Reading David Hajdu’s take for the NYRB on “comics for grown-ups”, the Babu’s attention was snagged by the first paragraph alone. “Comic books, the rock ‘n’ roll of literature, have always been a rigorously disreputable form of junk art for adolescents of body or mind. Hyper-energetic, crude, sexually regressive, and politically simplistic, comics—like rock (and, in recent years, hip-hop)— give fluent voice to their audience’s basest and most cynical impulses. These are their virtues, arguably, as outlets for emotional release and as social counteragents.” Replace “comic books” with “science fiction” and you have the standard argument levied against that genre too.

“Not only is it illegal, not only is it pirated, it’s a really bad translation.” Job Notice: Translators willing to render Harry Potter and the Order of the Phoenix into Spanish as she should be spoke, please apply to the Chilean book piracy industry forthwith.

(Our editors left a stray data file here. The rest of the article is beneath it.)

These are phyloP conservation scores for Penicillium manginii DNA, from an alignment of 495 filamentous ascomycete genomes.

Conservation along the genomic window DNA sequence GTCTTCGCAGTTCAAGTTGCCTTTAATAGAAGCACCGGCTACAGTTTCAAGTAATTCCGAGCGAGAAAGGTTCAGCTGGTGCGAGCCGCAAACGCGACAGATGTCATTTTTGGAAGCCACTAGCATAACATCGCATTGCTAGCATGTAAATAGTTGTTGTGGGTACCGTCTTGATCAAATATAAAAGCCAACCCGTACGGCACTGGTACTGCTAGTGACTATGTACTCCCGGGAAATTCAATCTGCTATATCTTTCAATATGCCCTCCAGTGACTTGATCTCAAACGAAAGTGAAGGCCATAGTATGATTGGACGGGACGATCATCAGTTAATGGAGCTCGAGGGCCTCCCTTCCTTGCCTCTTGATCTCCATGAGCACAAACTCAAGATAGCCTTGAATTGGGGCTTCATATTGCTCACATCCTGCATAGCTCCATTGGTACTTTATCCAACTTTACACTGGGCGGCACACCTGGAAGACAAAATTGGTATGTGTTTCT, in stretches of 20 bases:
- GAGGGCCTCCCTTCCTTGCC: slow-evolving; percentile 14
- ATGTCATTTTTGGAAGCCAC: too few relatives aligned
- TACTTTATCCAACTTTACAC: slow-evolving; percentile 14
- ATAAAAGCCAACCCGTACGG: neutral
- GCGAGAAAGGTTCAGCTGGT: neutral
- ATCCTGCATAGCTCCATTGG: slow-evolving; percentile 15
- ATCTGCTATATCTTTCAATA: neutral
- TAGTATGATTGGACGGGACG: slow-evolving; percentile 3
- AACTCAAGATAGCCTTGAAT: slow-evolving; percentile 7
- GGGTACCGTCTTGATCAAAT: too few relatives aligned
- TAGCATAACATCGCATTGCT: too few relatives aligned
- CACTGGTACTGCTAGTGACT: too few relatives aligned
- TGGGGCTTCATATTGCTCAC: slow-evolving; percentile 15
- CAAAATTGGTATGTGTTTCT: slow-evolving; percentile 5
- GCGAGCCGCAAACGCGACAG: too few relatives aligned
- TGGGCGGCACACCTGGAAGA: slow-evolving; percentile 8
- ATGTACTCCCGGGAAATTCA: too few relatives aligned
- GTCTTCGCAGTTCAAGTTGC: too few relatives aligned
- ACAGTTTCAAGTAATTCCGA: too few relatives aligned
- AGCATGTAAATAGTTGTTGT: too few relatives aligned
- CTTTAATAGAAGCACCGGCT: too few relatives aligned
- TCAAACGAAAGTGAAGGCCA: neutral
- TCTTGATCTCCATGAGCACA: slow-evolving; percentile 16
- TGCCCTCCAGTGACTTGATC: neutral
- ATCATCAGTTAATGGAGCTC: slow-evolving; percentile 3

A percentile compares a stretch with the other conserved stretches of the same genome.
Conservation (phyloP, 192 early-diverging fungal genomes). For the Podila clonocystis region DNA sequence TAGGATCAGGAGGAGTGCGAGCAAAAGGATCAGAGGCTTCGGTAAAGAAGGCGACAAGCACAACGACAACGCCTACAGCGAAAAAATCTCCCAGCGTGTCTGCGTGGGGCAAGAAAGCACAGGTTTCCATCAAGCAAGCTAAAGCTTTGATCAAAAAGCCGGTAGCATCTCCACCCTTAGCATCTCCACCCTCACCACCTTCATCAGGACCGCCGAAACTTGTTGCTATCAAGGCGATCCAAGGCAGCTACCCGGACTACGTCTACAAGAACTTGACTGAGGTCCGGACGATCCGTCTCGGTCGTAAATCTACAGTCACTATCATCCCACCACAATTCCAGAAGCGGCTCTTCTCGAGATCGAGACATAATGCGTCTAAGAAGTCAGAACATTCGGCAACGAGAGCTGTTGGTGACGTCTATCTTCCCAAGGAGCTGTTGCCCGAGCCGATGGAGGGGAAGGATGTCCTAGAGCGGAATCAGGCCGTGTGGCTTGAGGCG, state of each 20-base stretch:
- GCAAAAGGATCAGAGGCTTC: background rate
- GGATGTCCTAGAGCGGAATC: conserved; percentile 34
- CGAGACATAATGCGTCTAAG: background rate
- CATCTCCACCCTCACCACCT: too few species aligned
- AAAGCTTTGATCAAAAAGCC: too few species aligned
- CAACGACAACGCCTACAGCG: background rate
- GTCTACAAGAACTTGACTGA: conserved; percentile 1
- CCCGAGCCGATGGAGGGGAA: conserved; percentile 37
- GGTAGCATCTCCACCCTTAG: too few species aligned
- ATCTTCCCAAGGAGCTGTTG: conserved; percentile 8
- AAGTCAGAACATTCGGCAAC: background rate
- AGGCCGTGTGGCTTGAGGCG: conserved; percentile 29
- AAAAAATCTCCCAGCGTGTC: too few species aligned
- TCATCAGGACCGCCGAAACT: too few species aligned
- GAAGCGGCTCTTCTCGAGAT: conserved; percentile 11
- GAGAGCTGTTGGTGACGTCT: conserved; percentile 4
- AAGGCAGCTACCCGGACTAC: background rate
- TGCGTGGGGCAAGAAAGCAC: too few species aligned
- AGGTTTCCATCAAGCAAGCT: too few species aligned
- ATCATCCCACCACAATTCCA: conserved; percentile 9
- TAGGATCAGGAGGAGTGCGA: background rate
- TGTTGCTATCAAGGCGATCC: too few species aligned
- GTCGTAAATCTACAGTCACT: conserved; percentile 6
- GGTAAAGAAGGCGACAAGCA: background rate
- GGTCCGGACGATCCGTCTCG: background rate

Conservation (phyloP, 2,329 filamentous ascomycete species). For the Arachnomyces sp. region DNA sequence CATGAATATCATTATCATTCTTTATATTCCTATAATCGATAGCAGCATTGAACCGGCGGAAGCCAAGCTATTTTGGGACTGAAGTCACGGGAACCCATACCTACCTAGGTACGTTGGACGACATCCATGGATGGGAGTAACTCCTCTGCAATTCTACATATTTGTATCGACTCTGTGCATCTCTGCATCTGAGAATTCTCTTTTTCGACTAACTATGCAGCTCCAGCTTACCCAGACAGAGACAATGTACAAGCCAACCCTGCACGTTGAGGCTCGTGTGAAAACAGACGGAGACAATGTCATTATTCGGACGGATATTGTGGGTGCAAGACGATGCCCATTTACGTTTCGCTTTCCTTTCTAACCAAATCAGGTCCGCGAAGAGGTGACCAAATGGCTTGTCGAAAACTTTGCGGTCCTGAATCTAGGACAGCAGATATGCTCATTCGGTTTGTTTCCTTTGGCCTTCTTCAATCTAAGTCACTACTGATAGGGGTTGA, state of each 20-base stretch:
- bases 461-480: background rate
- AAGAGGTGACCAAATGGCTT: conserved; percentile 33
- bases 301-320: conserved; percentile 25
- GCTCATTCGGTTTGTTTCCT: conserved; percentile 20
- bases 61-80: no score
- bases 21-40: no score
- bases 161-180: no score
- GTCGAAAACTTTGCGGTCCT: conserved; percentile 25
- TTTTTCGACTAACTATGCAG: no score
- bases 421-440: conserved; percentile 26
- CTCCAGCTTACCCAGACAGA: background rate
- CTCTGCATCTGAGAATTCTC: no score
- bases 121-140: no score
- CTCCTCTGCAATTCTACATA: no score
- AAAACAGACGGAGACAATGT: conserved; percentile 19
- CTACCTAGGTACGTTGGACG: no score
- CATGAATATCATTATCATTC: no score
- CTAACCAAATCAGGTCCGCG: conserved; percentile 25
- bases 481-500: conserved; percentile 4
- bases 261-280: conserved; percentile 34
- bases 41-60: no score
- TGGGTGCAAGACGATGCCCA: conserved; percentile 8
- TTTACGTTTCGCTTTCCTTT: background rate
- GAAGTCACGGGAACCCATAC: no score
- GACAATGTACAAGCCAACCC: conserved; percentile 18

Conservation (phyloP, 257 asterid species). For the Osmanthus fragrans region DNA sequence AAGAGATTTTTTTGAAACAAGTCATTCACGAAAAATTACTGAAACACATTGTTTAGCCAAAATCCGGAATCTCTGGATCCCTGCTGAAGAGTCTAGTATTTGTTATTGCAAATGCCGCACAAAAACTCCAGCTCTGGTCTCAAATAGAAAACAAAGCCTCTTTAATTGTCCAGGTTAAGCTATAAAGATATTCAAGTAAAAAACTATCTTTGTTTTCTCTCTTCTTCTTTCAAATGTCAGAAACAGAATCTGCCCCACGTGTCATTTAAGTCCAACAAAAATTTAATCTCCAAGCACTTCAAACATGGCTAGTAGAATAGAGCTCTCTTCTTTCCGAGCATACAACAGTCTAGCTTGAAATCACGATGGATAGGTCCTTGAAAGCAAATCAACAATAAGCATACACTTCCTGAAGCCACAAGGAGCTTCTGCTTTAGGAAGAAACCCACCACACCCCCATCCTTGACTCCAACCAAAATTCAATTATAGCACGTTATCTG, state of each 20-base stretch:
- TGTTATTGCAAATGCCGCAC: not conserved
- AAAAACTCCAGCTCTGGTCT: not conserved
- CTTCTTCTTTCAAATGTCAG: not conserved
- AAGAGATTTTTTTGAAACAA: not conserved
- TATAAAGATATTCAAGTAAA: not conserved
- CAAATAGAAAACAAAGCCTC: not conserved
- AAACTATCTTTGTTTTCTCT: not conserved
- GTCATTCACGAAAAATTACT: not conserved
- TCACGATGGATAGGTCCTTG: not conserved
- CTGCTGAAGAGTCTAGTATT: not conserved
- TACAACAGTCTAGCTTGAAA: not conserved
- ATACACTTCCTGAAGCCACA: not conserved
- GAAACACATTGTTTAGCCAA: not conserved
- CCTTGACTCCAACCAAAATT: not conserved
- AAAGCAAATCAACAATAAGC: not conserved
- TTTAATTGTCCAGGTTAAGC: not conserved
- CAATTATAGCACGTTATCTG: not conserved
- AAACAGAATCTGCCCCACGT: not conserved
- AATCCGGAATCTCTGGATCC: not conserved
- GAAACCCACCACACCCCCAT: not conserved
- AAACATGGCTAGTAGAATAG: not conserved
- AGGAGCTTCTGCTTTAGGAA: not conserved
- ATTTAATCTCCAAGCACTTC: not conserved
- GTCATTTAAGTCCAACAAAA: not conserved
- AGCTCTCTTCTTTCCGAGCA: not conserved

We’re not the only ones having trouble with the school curriculum. In Russia, it’s no go for Dr Zhivago.

Decades ago, Gertrude Stein proclaimed: “A rose is a rose is a rose.” (That line is fun to type, incidentally–try it sometime.) Now we have Zadie Smith: “People are people are people, and the sooner the London novel gets to grips with that and stops writing the Indian-English novel or the Black-English novel, just to let the novel be itself.”

“I have known John Slater all my life. Perhaps you remember the public brawl with Dylan Thomas, or even have a copy of his famous book of “dirty” poems. If it’s an American edition you’ll discover, on the inside flap, a photograph of the handsome, fair-haired author in cricket whites. Dewsong was published in 1930. Slater was 20 at the time, very nearly a prodigy.” The first chapter from Peter Carey’s My Life as a Fake.

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